nursery

EnglishEdit

EtymologyEdit

From Middle English norserye, from Old French norricerie; equivalent to nurse +‎ -ry.

PronunciationEdit

NounEdit

nursery (countable and uncountable, plural nurseries)

  1. A place where nursing is carried on.
    1. A room or area in a household set apart for the care of children; specifically in European countries.
      • 1869 May, Anthony Trollope, “Lady Milborough as Ambassador”, in He Knew He Was Right, volume I, London: Strahan and Company, publishers, [], OCLC 1118026626, page 87:
        As soon as she was alone and the carriage had been driven well away from the door, Mrs. Trevelyan left the drawing-room and went up to the nursery. As she entered she clothed her face with her sweetest smile. "How is his own mother's dearest, dearest, darling duck?" she said, putting out her arms and taking the boy from the nurse.
      • 1907, Robert William Chambers, “His Own People”, in The Younger Set, New York, N.Y.: D. Appleton & Company, OCLC 24962326, page 14:
        But they had already discovered that he could be bullied, and they had it their own way; and presently Selwyn lay prone upon the nursery floor, impersonating a ladrone while pleasant shivers chased themselves over Drina, whom he was stalking.
    2. (horticulture) A place where young trees, shrubs, vines, etc., are cultivated for transplanting; a plantation of young trees.
    3. The place where anything is fostered and growth promoted.
      • c. 1590–1592, William Shakespeare, “The Taming of the Shrew”, in Mr. William Shakespeares Comedies, Histories, & Tragedies: Published According to the True Originall Copies (First Folio), London: Printed by Isaac Iaggard, and Ed[ward] Blount, published 1623, OCLC 606515358, [Act I, scene i], page 210, column 2:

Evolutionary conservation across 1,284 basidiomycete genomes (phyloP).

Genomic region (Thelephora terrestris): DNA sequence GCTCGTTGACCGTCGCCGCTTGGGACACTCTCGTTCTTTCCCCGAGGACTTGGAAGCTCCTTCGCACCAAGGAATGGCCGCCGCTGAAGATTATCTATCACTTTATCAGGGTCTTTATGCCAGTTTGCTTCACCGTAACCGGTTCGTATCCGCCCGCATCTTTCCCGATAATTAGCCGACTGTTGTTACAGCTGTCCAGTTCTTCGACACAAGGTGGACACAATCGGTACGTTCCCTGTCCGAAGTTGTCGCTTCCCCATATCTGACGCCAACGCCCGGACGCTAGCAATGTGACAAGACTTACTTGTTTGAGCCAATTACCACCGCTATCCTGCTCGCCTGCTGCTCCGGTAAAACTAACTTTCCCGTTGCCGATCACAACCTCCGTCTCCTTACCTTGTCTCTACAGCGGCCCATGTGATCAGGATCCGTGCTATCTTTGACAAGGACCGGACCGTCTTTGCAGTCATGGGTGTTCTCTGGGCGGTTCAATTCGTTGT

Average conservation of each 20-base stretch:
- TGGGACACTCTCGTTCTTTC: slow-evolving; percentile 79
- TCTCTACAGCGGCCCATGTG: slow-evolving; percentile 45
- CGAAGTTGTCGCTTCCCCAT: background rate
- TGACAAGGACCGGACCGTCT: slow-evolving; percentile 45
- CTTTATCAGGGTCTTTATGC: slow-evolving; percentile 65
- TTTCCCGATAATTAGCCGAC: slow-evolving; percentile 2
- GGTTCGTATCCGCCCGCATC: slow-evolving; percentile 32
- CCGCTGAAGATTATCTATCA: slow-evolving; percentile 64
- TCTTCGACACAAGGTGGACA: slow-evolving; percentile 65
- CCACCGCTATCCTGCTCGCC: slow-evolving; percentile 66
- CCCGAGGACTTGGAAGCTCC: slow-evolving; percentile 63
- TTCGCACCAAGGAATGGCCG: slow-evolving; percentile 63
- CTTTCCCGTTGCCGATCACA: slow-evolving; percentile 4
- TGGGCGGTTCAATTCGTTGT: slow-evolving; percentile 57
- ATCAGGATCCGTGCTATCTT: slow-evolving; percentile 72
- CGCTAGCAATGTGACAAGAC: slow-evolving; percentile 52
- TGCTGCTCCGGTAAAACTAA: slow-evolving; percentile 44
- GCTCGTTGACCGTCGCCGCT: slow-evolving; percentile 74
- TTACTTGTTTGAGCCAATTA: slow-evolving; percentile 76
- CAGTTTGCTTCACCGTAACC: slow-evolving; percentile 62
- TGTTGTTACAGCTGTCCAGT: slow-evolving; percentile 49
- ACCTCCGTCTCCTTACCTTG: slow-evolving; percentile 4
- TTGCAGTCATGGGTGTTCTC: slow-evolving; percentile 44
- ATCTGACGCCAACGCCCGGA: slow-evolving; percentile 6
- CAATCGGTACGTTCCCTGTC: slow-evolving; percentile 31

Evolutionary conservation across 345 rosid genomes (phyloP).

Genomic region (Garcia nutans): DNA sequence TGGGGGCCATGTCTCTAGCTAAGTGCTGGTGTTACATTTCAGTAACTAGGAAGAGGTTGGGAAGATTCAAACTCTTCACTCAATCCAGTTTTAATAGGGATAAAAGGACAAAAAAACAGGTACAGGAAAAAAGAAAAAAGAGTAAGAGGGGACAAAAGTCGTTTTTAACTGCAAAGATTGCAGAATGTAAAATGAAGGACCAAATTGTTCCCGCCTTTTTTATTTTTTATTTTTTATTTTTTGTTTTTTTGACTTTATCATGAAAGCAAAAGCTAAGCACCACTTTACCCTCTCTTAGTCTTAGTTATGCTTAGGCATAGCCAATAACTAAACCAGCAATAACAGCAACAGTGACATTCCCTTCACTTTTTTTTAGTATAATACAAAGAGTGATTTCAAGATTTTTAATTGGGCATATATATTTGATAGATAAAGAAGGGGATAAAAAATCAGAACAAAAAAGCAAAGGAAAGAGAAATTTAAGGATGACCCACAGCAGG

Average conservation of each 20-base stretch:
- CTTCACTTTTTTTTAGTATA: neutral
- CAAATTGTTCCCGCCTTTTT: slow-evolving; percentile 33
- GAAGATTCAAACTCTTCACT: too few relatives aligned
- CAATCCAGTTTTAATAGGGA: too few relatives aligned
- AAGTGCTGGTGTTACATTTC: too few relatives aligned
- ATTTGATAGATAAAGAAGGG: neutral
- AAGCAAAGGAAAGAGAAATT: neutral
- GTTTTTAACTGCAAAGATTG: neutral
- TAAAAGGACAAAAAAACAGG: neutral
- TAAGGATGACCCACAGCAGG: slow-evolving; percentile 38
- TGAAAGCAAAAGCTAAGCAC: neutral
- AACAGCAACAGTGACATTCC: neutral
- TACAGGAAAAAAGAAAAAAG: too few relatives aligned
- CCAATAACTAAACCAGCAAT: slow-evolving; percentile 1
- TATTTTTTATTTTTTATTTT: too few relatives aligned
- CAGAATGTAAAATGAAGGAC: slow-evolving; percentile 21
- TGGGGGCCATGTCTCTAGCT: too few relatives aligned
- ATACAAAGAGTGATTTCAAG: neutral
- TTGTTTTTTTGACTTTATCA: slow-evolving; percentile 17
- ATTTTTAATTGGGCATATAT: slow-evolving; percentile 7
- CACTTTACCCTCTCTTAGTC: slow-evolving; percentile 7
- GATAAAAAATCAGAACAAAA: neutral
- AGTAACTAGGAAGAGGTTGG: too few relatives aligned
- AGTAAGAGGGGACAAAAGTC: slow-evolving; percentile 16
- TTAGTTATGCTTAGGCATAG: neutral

[S]ince for the great deſire I had / To ſee faire Padua, nurſerie of Arts, / I am arriu'd for fruitfull Lombardie, / The pleaſant garden of great Italy.
      • 1822 October, Joshua L[acy] Wilson, “Sermon I. Methods of Peace.”, in Original Sermons; by Presbyterian Ministers, in the Mississippi Valley, Cincinnati, Oh.: Published by M‘Millan & Clopper. [], published 1833, OCLC 7636930, page 22:
        [I]n fine, they must consider Christian families as the nurseries of the church on earth, as the church on earth is the nursery of the church in heaven; and thus be brought to bring up youth in the "nurture and admonition of the Lord:" and then we shall have peace; then all will speak the same things, and there will be no divisions among you.
    4. A nursery school.
  2. (billiards) A nursery cannon.
  3. (uncountable, obsolete) The act of nursing.
  4. That which forms and educates.
    Commerce is the nursery of seamen.
    • 2011, Tracey Wickham; ‎Peter Meares, Treading Water, page 7:
      Nudgee College is regarded as the greatest rugby nursery in Queensland, with the boys in the blue-and-white butcher's stripes winning more Greater Public School rugby premierships than any other team.
  5. (rare) That which is nursed.
  6. (Philippines) The first year of preschool.
  7. (sports) A club or team for developing the skills of young players.

Derived termsEdit

Related termsEdit

TranslationsEdit

ReferencesEdit


ItalianEdit

EtymologyEdit

Borrowed from English nursery.

NounEdit

nursery f (invariable)

  1. nursery (place for the care of children)